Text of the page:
“People think that Pokemon is a game for children but I believe that’s a misunderstanding,” says Sugimori, and we’re inclined to agree – look beyond the presentation around it, peer deeper into its near-bottomless strategic complexities and you’ll find an RPG deserving of far more respect and credit than it often gets. But while some can be harder to convince of the series’ merits, those who are comfortably on the Pokémon Express make up an expansive player bases that spans every age group and demographic imaginable, as you probably saw recently when Pokemon Go brought fans of all ages out of the woodwork in search of virtual creatures in the real world. “The community is by far my favourite thing about Pokemon,” Merrick tells us. “Aside from a few elements within it, it’s one of the friendliest communities around. People go out of their way to help others to find Pokemon. The game by design, has mandated to get people together to battle and trade, and it has continued to do that. There are people alive today because their parents met due to Pokemon and that is utterly incredible to me.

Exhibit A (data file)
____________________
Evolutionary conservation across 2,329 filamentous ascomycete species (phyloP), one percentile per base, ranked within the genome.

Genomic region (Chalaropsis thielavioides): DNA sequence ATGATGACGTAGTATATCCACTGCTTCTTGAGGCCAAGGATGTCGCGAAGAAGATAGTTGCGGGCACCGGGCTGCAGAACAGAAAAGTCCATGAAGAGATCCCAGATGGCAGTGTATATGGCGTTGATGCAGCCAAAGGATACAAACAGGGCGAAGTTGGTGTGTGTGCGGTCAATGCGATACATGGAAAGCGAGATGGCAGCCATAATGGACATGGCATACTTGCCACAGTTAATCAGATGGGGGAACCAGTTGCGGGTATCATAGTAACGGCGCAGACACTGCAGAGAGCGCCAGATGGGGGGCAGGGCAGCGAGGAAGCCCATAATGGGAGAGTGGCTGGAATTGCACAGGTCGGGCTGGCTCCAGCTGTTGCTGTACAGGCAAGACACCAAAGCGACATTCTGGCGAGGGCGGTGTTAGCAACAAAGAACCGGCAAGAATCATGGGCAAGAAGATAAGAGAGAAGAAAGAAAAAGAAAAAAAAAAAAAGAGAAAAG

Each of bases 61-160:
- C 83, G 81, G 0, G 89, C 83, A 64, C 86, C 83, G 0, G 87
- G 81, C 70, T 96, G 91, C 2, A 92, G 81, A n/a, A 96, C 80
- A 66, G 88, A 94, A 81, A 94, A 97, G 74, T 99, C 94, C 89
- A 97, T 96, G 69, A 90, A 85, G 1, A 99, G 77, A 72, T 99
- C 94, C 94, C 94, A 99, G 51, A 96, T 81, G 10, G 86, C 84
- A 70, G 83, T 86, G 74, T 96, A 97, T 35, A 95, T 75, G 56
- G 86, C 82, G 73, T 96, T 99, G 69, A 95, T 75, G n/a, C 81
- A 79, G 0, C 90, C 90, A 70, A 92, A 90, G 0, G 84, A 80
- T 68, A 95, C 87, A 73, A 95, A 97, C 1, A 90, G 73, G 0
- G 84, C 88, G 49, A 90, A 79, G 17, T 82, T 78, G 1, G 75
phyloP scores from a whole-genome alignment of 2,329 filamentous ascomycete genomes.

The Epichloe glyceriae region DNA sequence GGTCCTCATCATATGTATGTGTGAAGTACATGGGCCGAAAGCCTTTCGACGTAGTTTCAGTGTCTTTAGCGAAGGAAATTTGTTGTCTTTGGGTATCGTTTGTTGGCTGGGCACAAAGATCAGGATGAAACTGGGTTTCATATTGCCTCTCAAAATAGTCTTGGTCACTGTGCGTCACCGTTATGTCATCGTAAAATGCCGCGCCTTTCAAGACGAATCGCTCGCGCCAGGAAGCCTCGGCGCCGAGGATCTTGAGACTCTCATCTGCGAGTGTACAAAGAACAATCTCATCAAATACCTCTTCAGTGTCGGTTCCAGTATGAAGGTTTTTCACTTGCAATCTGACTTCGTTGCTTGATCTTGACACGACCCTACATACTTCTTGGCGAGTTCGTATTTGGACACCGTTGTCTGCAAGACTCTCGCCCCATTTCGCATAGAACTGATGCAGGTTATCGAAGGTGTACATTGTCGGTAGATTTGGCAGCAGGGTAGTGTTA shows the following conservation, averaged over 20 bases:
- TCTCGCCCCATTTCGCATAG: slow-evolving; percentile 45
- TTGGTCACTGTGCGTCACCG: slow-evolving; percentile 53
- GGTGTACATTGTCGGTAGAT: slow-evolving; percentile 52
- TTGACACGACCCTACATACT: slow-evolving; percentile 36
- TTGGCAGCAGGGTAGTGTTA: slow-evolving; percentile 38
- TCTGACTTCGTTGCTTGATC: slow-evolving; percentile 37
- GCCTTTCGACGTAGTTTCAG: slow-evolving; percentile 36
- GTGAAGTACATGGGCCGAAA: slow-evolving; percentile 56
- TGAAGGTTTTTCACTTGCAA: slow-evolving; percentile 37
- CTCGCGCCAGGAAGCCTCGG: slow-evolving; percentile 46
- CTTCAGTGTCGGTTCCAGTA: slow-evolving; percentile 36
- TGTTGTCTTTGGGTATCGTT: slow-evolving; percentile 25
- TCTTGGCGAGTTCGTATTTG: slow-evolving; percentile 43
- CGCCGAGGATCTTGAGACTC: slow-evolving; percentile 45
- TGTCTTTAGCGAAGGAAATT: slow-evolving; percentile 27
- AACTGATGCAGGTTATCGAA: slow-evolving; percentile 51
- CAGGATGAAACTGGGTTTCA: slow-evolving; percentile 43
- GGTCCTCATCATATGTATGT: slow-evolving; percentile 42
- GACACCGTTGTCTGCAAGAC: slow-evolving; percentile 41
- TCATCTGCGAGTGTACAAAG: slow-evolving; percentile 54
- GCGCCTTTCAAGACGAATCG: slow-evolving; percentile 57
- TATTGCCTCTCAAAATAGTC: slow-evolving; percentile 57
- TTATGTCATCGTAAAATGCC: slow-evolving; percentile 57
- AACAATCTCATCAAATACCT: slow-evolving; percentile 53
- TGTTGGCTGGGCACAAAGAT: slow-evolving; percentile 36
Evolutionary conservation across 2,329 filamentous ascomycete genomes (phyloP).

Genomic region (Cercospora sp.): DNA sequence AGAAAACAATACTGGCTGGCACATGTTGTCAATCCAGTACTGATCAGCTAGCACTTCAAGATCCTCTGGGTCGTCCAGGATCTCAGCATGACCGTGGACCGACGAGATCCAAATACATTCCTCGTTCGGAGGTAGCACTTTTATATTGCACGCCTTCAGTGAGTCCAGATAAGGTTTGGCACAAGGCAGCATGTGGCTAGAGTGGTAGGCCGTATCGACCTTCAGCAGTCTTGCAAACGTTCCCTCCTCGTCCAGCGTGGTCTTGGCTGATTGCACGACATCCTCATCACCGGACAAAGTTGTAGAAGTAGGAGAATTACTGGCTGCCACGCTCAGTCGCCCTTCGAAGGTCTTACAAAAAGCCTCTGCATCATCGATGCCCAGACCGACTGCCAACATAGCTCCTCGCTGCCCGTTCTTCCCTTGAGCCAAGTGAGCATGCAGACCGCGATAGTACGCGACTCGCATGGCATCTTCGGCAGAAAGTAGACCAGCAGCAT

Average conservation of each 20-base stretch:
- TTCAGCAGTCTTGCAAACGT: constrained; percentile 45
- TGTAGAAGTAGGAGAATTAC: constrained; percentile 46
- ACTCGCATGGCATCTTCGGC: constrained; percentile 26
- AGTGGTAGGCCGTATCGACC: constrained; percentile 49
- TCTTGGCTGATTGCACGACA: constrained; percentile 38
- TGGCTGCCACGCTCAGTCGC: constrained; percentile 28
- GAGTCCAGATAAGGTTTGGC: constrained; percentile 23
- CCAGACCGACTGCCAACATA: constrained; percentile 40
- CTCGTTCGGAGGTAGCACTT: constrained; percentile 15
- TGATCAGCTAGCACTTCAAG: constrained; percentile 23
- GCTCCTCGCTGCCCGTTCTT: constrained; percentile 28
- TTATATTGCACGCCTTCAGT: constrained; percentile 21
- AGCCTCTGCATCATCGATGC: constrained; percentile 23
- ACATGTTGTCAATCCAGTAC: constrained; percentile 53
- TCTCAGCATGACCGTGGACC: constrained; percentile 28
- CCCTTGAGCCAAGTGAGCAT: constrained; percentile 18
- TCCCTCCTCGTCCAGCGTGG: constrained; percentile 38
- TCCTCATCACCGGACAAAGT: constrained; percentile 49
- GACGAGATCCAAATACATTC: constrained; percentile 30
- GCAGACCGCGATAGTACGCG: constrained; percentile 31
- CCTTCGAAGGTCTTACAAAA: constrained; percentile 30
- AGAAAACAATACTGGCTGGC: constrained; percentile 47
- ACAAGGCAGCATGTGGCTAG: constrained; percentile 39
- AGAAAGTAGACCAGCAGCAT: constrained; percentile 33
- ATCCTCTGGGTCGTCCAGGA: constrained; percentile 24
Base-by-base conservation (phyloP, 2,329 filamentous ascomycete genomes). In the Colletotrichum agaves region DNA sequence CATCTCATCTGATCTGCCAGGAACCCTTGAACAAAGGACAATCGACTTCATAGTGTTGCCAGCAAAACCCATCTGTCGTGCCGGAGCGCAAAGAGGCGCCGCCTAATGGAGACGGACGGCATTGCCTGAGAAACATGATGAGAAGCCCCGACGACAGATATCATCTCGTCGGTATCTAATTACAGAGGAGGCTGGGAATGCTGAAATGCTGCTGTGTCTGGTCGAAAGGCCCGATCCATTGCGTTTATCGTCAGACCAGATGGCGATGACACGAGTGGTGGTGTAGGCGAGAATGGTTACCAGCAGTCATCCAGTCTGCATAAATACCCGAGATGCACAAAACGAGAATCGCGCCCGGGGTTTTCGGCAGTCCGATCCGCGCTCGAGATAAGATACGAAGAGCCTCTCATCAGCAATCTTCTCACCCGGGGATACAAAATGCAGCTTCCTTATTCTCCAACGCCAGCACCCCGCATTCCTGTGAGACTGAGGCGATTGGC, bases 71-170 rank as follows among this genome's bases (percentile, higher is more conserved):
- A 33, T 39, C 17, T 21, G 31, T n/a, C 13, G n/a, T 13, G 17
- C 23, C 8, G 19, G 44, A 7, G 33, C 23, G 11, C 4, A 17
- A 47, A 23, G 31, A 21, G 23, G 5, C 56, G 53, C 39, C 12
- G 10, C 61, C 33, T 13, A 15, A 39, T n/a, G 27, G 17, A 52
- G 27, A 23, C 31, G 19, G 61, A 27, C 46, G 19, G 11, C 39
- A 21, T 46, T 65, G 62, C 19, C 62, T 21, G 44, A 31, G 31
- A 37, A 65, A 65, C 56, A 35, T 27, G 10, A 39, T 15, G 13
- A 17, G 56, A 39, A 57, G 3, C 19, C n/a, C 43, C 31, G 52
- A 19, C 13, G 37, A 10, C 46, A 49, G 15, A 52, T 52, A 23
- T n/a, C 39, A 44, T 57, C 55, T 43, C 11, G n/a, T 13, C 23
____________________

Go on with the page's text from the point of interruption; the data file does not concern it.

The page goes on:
“Its impact back in the Nineties was phenomenal,” he closes. “It was everywhere and everyone was playing it. I honestly never thought we’d see anything like that again. Then, Go happened and once again, Pokemon was everywhere. Whether or not we’ll see an equal of that again? It’s hard to say. The industry is far more volatile these days than it was back in the Nineties, and far more saturated. Yo-Kai Watch, while huge for a few years in Japan, has diminished and, just hasn’t taken off over here. I am unsure if we’ll ever see a series permeating so many facets of media at once and be a phenomenon like Pokemon ever again.” 
This feature first appeared in Retro Gamer magazine issue 161. For more excellent features, like the one you’ve just read, don’t forget to subscribe to the print or digital edition at MyFavouriteMagazines.  

#making #Pokemon #Red #Blue #Game #Freak #changed #world